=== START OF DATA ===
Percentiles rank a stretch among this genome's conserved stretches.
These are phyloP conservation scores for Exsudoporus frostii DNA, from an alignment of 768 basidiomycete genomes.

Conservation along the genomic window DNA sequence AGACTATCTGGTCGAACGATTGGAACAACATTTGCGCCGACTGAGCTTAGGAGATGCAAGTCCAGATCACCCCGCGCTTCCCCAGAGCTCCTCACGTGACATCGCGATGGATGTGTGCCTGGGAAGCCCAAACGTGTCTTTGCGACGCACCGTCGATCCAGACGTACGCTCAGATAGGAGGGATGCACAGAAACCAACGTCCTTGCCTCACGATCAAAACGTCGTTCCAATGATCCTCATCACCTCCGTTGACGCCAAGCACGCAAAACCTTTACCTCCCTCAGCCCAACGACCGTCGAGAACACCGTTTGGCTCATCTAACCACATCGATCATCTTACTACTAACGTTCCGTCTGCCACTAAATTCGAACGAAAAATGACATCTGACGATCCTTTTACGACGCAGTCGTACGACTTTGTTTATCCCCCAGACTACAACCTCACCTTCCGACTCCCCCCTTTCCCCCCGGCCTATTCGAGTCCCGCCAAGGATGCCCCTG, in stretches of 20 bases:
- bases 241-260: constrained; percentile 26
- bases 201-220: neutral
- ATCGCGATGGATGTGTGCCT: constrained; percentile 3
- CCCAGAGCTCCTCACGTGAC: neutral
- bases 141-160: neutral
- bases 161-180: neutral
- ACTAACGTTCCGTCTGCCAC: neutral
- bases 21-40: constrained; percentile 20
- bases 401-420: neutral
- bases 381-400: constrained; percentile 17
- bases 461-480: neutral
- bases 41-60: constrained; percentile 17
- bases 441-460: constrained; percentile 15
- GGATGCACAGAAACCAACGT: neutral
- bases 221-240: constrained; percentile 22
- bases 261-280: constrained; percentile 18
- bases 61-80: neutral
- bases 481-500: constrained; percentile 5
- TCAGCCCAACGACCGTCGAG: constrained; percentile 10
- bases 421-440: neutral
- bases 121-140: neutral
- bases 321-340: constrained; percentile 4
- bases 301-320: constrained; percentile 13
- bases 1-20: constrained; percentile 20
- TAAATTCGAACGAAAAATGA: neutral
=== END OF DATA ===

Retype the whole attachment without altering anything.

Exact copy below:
Percentiles rank a stretch among this genome's conserved stretches.
These are phyloP conservation scores for Exsudoporus frostii DNA, from an alignment of 768 basidiomycete genomes.

Conservation along the genomic window DNA sequence AGACTATCTGGTCGAACGATTGGAACAACATTTGCGCCGACTGAGCTTAGGAGATGCAAGTCCAGATCACCCCGCGCTTCCCCAGAGCTCCTCACGTGACATCGCGATGGATGTGTGCCTGGGAAGCCCAAACGTGTCTTTGCGACGCACCGTCGATCCAGACGTACGCTCAGATAGGAGGGATGCACAGAAACCAACGTCCTTGCCTCACGATCAAAACGTCGTTCCAATGATCCTCATCACCTCCGTTGACGCCAAGCACGCAAAACCTTTACCTCCCTCAGCCCAACGACCGTCGAGAACACCGTTTGGCTCATCTAACCACATCGATCATCTTACTACTAACGTTCCGTCTGCCACTAAATTCGAACGAAAAATGACATCTGACGATCCTTTTACGACGCAGTCGTACGACTTTGTTTATCCCCCAGACTACAACCTCACCTTCCGACTCCCCCCTTTCCCCCCGGCCTATTCGAGTCCCGCCAAGGATGCCCCTG, in stretches of 20 bases:
- bases 241-260: constrained; percentile 26
- bases 201-220: neutral
- ATCGCGATGGATGTGTGCCT: constrained; percentile 3
- CCCAGAGCTCCTCACGTGAC: neutral
- bases 141-160: neutral
- bases 161-180: neutral
- ACTAACGTTCCGTCTGCCAC: neutral
- bases 21-40: constrained; percentile 20
- bases 401-420: neutral
- bases 381-400: constrained; percentile 17
- bases 461-480: neutral
- bases 41-60: constrained; percentile 17
- bases 441-460: constrained; percentile 15
- GGATGCACAGAAACCAACGT: neutral
- bases 221-240: constrained; percentile 22
- bases 261-280: constrained; percentile 18
- bases 61-80: neutral
- bases 481-500: constrained; percentile 5
- TCAGCCCAACGACCGTCGAG: constrained; percentile 10
- bases 421-440: neutral
- bases 121-140: neutral
- bases 321-340: constrained; percentile 4
- bases 301-320: constrained; percentile 13
- bases 1-20: constrained; percentile 20
- TAAATTCGAACGAAAAATGA: neutral